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Premier global nutrition company, Herbalife Nutrition, recently released findings from the 2020 Diet Decisions Survey, which revealed that Filipino consumers are eating better. Among those polled, 53% said they have started eating more fruits and vegetables and 43% ate more plant-based food. Among the 11 Asia Pacific markets surveyed, the Philippines also ranked highest (62%) in their openness to plant-based foods/meatless options.The survey, which polled 8,000 consumers in eight Asia Pacific markets, including Australia, Indonesia, Japan, Malaysia, Philippines, South Korea, Taiwan, and Vietnam, also shed light into the motivations behind the consumers recent dietary and lifestyle changes, with the aim of inspiring more people to adopt better nutrition and lifestyle habits to improve their overall well-being now and into the future.These results are a good sign that Filipinos are becoming more mindful about their personal health. Making healthier food choices and becoming more open to plant-based and meatless options and staying physically active these are great ways to start combating obesity, which has been rising worldwide, said Dr. Rocio Medina, Vice Chairwoman, and Member, Nutrition Advisory Board, Herbalife Nutrition.Dr. Medina spoke about Reversing Obesity Among Filipinos during the Virtual Wellness Tour of Herbalife Nutrition Philippines. The monthly event is part of Herbalife Nutritions continuing efforts and commitment to raise public awareness on the importance of balanced nutrition and having a healthy active lifestyle.Obesity is recognized by leading health organizations, including the American Medical Association and the World Health Organization (WHO), as a chronic disease. It is associated with decreased life expectancy and co-morbidities and requires a long and comprehensive management approach to help people, Dr. Medina pointed out. She added that the WHO has even declared obesity as the as the largest global health pandemic in adults and is becoming a more serious problem than malnutrition.Citing figures from the Department of Science and Technology - Food and Nutrition Research Institute (DOST-FNRI), Dr. Medina said that one of three adults in the Philippines is obese and this trend has been increasing over time. A high prevalence of young adult obesity occurs across the country, with most obese young adults to be found in Luzon.Reversing obesityAccording to Dr. Medina, there are three factors that can help improve body composition:Increasing ones intake of high biological value protein, like isolated soy protein, egg white, beef protein, fish, poultry, and wheyDecreasing ones consumption of simple carbohydrates such as white bread, white sugar, and white rice.Increasing ones physical activity like doing strength training for 2 to 3 times a week and resistance aerobic training for 3 to 4 times a week.She also advised cutting down on added sugars.Choosing a healthy eating pattern low in added sugars can have important health benefits, Dr. Medina said.Top motivators for eating healthierAccording to the 2020 Diet Decisions Survey, 58% of the Filipino respondents have made a major change to their diet during the pandemic and 89% agreed that they had a specific moment during the pandemic when they realized they needed to change their diet. Among their top motivators include:Their health (82%) Weight loss (51%)More cost-effective (27%)Beyond making changes to their diet, 56% also started to exercise more, with consumers in Vietnam, Philippines and Indonesia leading the way.Filipino consumers believe they will emerge healthier from the pandemicAccording to the survey findings, 77% believe that they would emerge from the pandemic healthier than they were before and 88% claimed they already noticed a positive difference in their health since they changed their diet. Majority (83%) said they plan to keep the dietary changes that they made for a prolonged period of time.To help maintain their new diets in the new normal, Filipino consumers said having the following could help:Easy-to-follow meal plans (62%)Convenient alternatives that dont take long to make (45%)A health and wellness coach (40%)When it comes to meal plans, Dr. Medina said that a reduced calorie meal plan should be individualized. It should be selected to reflect the persons personal and cultural preferences.She likewise added that behavior coaching can also make a difference in improving ones habits.For many people, targeted behavior coaching, which transforms their eating, exercise, and other habits, known as intensive lifestyle intervention, can make a difference, Dr. Medina said.Concluding, Dr. Medina underlined the importance of nutrition education.Having education in an area helps people think, feel, and behave in a way that contributes to their success, and improves not only their personal satisfaction but also their community, she said.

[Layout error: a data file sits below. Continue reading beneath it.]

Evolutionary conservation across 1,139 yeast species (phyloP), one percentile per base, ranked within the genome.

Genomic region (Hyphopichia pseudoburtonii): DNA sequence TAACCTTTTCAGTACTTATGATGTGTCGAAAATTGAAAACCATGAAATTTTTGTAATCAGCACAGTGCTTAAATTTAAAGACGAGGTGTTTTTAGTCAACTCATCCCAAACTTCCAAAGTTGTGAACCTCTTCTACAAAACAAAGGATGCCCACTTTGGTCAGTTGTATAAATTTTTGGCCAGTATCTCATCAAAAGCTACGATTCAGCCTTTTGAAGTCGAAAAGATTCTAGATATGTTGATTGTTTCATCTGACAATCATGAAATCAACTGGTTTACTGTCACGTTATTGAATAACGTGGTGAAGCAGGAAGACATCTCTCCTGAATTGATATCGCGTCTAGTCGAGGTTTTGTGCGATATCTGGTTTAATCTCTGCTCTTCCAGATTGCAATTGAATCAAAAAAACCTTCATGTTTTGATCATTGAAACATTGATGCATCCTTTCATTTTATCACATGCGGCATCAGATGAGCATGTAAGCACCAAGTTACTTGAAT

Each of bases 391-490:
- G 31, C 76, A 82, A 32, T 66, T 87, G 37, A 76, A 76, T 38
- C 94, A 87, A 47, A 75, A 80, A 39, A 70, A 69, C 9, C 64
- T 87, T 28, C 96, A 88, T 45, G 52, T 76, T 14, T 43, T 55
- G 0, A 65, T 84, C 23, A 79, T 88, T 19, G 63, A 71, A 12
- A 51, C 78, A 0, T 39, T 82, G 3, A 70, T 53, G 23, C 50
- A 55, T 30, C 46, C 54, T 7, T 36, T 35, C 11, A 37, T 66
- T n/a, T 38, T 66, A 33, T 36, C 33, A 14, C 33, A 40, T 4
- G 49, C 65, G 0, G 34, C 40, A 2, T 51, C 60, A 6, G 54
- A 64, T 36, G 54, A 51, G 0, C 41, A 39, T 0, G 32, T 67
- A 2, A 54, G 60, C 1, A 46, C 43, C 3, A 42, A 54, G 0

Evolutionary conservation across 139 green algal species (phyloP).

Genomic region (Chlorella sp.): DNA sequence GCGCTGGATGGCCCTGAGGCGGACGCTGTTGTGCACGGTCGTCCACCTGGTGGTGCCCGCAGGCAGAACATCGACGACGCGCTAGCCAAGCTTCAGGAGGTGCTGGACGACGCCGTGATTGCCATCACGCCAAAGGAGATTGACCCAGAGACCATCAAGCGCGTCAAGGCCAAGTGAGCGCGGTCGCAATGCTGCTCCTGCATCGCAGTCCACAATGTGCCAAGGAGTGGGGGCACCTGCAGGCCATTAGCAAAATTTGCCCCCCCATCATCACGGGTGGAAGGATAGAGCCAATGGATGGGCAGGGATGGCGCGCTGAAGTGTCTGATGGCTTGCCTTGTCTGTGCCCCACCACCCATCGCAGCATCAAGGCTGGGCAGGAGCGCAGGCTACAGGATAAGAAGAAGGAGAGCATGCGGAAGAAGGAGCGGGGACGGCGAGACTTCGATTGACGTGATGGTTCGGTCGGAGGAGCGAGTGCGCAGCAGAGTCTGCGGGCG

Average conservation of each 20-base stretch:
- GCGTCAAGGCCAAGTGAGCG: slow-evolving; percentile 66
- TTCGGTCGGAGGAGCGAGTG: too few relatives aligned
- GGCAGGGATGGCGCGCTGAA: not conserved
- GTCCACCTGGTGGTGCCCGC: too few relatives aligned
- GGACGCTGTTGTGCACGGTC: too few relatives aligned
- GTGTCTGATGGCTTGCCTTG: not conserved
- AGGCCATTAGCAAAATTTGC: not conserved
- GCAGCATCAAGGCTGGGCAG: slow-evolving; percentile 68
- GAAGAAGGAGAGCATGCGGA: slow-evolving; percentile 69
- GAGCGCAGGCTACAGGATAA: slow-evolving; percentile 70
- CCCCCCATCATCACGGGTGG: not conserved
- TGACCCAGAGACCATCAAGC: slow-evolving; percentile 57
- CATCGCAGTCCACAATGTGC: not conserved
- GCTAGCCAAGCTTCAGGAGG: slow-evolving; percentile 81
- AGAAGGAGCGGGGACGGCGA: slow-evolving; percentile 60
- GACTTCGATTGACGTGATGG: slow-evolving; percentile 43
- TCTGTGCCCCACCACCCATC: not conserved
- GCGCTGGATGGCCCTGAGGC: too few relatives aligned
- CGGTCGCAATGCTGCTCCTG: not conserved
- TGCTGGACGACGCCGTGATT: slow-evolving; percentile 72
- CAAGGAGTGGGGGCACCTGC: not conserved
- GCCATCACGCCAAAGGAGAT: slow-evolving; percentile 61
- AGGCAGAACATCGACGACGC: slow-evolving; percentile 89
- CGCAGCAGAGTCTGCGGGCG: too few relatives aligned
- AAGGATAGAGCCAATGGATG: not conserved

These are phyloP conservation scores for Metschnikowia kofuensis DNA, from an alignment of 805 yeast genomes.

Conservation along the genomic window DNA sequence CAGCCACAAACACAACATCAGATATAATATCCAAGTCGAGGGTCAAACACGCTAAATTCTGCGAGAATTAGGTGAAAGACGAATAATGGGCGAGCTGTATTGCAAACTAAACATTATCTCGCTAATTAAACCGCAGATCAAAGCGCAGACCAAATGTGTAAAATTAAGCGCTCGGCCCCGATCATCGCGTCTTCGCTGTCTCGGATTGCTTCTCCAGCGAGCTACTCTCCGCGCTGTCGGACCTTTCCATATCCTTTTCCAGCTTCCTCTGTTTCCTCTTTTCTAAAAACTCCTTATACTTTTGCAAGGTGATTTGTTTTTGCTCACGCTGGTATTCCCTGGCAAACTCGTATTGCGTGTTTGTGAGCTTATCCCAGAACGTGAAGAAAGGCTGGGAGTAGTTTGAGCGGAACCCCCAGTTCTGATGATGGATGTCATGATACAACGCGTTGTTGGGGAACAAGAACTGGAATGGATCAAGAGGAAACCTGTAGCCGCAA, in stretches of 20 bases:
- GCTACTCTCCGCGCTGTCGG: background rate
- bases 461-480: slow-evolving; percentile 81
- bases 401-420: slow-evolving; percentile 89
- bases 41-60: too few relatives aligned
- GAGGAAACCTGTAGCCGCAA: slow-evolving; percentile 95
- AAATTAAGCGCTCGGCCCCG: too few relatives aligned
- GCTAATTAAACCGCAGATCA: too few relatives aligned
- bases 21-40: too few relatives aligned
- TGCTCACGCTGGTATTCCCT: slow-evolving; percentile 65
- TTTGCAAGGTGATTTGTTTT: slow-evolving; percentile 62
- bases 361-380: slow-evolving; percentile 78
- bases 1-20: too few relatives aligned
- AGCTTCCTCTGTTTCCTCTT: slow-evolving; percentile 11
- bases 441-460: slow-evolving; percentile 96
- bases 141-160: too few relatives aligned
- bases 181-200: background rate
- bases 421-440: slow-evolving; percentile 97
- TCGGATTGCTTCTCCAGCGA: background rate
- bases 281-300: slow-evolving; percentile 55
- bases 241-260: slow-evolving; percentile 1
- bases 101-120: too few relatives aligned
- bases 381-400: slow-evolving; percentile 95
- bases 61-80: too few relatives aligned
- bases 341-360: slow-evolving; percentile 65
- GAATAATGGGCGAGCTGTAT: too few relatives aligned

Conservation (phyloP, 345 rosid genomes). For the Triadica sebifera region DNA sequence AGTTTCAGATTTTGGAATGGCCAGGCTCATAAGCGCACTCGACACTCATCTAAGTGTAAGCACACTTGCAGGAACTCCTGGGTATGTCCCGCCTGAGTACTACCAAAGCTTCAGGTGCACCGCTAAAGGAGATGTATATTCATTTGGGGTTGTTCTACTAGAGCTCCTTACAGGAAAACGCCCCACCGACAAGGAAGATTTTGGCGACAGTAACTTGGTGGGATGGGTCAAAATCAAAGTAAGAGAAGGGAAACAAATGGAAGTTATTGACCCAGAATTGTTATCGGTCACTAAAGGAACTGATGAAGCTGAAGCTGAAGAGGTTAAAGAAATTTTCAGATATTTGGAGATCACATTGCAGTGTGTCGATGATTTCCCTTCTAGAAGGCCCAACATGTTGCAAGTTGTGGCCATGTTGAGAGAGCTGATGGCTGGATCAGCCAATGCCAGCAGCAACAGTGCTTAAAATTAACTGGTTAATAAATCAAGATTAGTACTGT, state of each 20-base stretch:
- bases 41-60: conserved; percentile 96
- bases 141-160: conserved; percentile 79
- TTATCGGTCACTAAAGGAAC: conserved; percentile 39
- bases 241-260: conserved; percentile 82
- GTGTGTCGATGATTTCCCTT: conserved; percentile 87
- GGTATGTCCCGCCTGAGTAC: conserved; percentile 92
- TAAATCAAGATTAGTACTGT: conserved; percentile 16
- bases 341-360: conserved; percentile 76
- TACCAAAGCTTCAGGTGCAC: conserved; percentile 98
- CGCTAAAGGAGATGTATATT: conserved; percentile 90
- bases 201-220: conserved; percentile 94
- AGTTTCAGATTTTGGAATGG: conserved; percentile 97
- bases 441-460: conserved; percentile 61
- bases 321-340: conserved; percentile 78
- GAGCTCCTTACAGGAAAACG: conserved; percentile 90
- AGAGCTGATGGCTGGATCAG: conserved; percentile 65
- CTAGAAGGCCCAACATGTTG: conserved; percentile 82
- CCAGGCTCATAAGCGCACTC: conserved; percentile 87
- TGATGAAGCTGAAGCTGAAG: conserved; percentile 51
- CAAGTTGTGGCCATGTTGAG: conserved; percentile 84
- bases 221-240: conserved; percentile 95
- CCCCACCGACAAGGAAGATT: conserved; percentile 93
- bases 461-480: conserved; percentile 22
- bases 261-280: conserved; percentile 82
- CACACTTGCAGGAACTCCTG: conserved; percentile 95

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Herbalife survey: More Filipino consumers eating healthier in new normal - manilastandard.net